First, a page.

Well, it happened.
A friend recently told the chap writing this that WWE 2K20 "wasn't actually that bad". He then went on to claim that internet "overreaction to some bugs and stuff" killed the game's chances of being anything other than a total failure. The response from yours truly? "Rubbish - 2K20 was absolutely sh*te".
2K20 was a thinly-veiled rush job that nearly destroyed approx two decades of work. 2K fired the product out without taking necessary care to ensure it was playable, then pointed fingers towards the departure of Yuke's - poor them? No, poor people who paid full price for what amounted to a digital slap in the face for loyal customers.
2K22 must be better. 2K (and their pals Visual Concepts) don't have a choice.
Unless they want WWE to find another developer to make these games, then they need to get the finger out and produce something worthwhile. This community won't tolerate anything less than a love letter to the series past; they'll want such nostalgic flavour blended with an exciting path forward too.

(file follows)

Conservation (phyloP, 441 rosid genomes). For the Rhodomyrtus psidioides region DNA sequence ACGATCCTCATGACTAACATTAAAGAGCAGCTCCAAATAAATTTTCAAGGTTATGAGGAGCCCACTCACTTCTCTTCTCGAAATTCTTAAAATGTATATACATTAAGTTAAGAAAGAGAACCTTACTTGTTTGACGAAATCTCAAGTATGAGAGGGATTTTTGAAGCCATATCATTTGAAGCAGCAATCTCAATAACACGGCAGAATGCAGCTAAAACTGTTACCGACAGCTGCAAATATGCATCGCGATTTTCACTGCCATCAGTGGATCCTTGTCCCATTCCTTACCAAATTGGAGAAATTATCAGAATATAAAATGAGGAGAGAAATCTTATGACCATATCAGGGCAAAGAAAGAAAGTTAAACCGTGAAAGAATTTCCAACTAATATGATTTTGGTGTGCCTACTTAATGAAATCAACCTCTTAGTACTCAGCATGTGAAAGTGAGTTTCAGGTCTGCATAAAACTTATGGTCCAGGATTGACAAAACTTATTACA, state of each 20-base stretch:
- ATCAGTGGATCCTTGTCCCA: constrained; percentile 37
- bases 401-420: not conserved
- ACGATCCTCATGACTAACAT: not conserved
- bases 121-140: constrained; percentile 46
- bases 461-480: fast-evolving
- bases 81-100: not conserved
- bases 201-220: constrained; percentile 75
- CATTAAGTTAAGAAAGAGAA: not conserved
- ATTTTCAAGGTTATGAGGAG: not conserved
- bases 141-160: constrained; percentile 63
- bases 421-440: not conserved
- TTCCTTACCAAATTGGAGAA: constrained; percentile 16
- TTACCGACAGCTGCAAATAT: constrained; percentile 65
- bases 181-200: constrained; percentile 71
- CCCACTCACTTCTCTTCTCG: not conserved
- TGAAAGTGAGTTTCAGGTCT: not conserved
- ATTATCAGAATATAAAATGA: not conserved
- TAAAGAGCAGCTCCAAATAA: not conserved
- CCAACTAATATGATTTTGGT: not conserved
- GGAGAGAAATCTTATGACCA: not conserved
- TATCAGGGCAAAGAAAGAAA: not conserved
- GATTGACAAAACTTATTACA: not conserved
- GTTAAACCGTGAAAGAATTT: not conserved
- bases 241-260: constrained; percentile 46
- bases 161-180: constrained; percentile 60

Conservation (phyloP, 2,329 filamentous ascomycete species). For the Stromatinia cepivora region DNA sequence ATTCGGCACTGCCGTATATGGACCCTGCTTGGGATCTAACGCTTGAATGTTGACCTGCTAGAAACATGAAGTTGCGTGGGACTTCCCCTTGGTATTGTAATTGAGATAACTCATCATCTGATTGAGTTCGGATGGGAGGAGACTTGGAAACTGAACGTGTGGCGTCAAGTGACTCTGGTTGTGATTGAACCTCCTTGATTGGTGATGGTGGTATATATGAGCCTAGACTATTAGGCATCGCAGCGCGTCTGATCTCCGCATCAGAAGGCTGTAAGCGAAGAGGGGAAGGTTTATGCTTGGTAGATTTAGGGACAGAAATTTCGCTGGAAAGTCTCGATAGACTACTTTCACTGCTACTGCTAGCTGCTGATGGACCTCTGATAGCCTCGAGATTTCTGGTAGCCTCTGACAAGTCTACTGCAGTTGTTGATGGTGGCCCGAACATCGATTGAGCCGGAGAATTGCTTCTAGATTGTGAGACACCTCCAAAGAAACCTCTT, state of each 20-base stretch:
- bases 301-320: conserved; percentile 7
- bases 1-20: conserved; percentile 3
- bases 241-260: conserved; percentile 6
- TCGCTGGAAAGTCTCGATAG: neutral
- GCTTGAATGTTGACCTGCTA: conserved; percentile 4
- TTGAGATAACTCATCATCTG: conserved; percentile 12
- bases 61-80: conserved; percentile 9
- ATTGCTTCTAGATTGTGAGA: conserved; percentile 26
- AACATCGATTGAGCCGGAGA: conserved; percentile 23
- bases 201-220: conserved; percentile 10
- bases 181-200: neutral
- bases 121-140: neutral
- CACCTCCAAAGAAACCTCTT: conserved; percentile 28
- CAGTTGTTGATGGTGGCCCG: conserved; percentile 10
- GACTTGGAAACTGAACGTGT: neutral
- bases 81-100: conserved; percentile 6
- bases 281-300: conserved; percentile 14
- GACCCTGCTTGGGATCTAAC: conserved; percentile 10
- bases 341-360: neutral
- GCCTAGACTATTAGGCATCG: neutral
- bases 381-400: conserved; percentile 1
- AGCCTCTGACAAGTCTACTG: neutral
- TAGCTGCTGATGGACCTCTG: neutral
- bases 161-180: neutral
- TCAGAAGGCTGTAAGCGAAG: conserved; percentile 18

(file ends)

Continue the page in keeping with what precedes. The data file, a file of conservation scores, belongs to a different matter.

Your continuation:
Here are just some of the things 2K can do to make up for past transgressions...
10. A Game That’s Been Tested
This is the bare minimum.
Being frank, it's atrocious that 2K thought pumping out 2K20 in the state it was in would be acceptable. This time, to be clear, 2K22 must have no bugs or glitches to speak of. It it does, then the fires of Twitter hell will rain down on the people making it - they'll be drowned by the backlash.
One way to avoid the negativity that'd surely await them is to playtest the living crap out of the next game. When 2K and VC think they've playtested the thing enough, they should go for a quick break then come back and playtest it some more. Playtest, playtest, playtest.
Every wrinkle must be ironed out pre-launch. Otherwise, they'll get it in the neck from a p*ssed off audience (some of whom probably cannot wait to explode with rage). Offering a smooth, glitch-free experience is gonna be vital to 2K22's success.